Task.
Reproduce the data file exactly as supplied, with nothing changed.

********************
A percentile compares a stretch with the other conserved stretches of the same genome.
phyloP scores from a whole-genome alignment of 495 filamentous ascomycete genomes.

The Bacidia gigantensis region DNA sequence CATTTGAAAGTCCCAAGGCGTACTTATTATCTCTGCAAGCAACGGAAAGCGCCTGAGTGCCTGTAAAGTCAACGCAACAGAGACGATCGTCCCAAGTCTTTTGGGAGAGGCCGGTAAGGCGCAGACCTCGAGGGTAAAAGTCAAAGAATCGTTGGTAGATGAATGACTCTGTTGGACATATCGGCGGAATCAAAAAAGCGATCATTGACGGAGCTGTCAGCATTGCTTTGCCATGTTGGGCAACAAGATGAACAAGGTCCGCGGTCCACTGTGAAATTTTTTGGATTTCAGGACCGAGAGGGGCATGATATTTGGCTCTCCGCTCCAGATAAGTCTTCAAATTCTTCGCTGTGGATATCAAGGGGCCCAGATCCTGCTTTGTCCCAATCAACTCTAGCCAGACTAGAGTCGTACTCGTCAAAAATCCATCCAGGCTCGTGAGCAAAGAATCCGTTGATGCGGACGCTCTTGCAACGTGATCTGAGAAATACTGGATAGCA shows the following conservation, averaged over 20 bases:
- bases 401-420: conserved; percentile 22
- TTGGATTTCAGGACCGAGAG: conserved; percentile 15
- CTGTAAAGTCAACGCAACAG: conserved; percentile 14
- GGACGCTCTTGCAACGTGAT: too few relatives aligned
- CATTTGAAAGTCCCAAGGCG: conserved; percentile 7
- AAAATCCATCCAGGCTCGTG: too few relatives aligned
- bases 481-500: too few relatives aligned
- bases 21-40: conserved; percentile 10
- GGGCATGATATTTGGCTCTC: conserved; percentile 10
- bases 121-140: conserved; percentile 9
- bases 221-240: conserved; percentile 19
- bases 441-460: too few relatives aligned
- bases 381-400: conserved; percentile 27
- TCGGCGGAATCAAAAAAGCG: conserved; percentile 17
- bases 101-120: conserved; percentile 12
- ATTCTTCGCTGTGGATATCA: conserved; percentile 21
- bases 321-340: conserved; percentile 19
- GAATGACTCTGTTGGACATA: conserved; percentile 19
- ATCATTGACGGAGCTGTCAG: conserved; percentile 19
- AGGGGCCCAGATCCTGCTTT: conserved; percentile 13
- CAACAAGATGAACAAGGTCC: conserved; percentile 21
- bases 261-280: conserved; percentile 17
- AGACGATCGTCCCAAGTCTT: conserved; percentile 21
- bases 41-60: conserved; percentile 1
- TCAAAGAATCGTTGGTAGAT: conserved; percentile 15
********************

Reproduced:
A percentile compares a stretch with the other conserved stretches of the same genome.
phyloP scores from a whole-genome alignment of 495 filamentous ascomycete genomes.

The Bacidia gigantensis region DNA sequence CATTTGAAAGTCCCAAGGCGTACTTATTATCTCTGCAAGCAACGGAAAGCGCCTGAGTGCCTGTAAAGTCAACGCAACAGAGACGATCGTCCCAAGTCTTTTGGGAGAGGCCGGTAAGGCGCAGACCTCGAGGGTAAAAGTCAAAGAATCGTTGGTAGATGAATGACTCTGTTGGACATATCGGCGGAATCAAAAAAGCGATCATTGACGGAGCTGTCAGCATTGCTTTGCCATGTTGGGCAACAAGATGAACAAGGTCCGCGGTCCACTGTGAAATTTTTTGGATTTCAGGACCGAGAGGGGCATGATATTTGGCTCTCCGCTCCAGATAAGTCTTCAAATTCTTCGCTGTGGATATCAAGGGGCCCAGATCCTGCTTTGTCCCAATCAACTCTAGCCAGACTAGAGTCGTACTCGTCAAAAATCCATCCAGGCTCGTGAGCAAAGAATCCGTTGATGCGGACGCTCTTGCAACGTGATCTGAGAAATACTGGATAGCA shows the following conservation, averaged over 20 bases:
- bases 401-420: conserved; percentile 22
- TTGGATTTCAGGACCGAGAG: conserved; percentile 15
- CTGTAAAGTCAACGCAACAG: conserved; percentile 14
- GGACGCTCTTGCAACGTGAT: too few relatives aligned
- CATTTGAAAGTCCCAAGGCG: conserved; percentile 7
- AAAATCCATCCAGGCTCGTG: too few relatives aligned
- bases 481-500: too few relatives aligned
- bases 21-40: conserved; percentile 10
- GGGCATGATATTTGGCTCTC: conserved; percentile 10
- bases 121-140: conserved; percentile 9
- bases 221-240: conserved; percentile 19
- bases 441-460: too few relatives aligned
- bases 381-400: conserved; percentile 27
- TCGGCGGAATCAAAAAAGCG: conserved; percentile 17
- bases 101-120: conserved; percentile 12
- ATTCTTCGCTGTGGATATCA: conserved; percentile 21
- bases 321-340: conserved; percentile 19
- GAATGACTCTGTTGGACATA: conserved; percentile 19
- ATCATTGACGGAGCTGTCAG: conserved; percentile 19
- AGGGGCCCAGATCCTGCTTT: conserved; percentile 13
- CAACAAGATGAACAAGGTCC: conserved; percentile 21
- bases 261-280: conserved; percentile 17
- AGACGATCGTCCCAAGTCTT: conserved; percentile 21
- bases 41-60: conserved; percentile 1
- TCAAAGAATCGTTGGTAGAT: conserved; percentile 15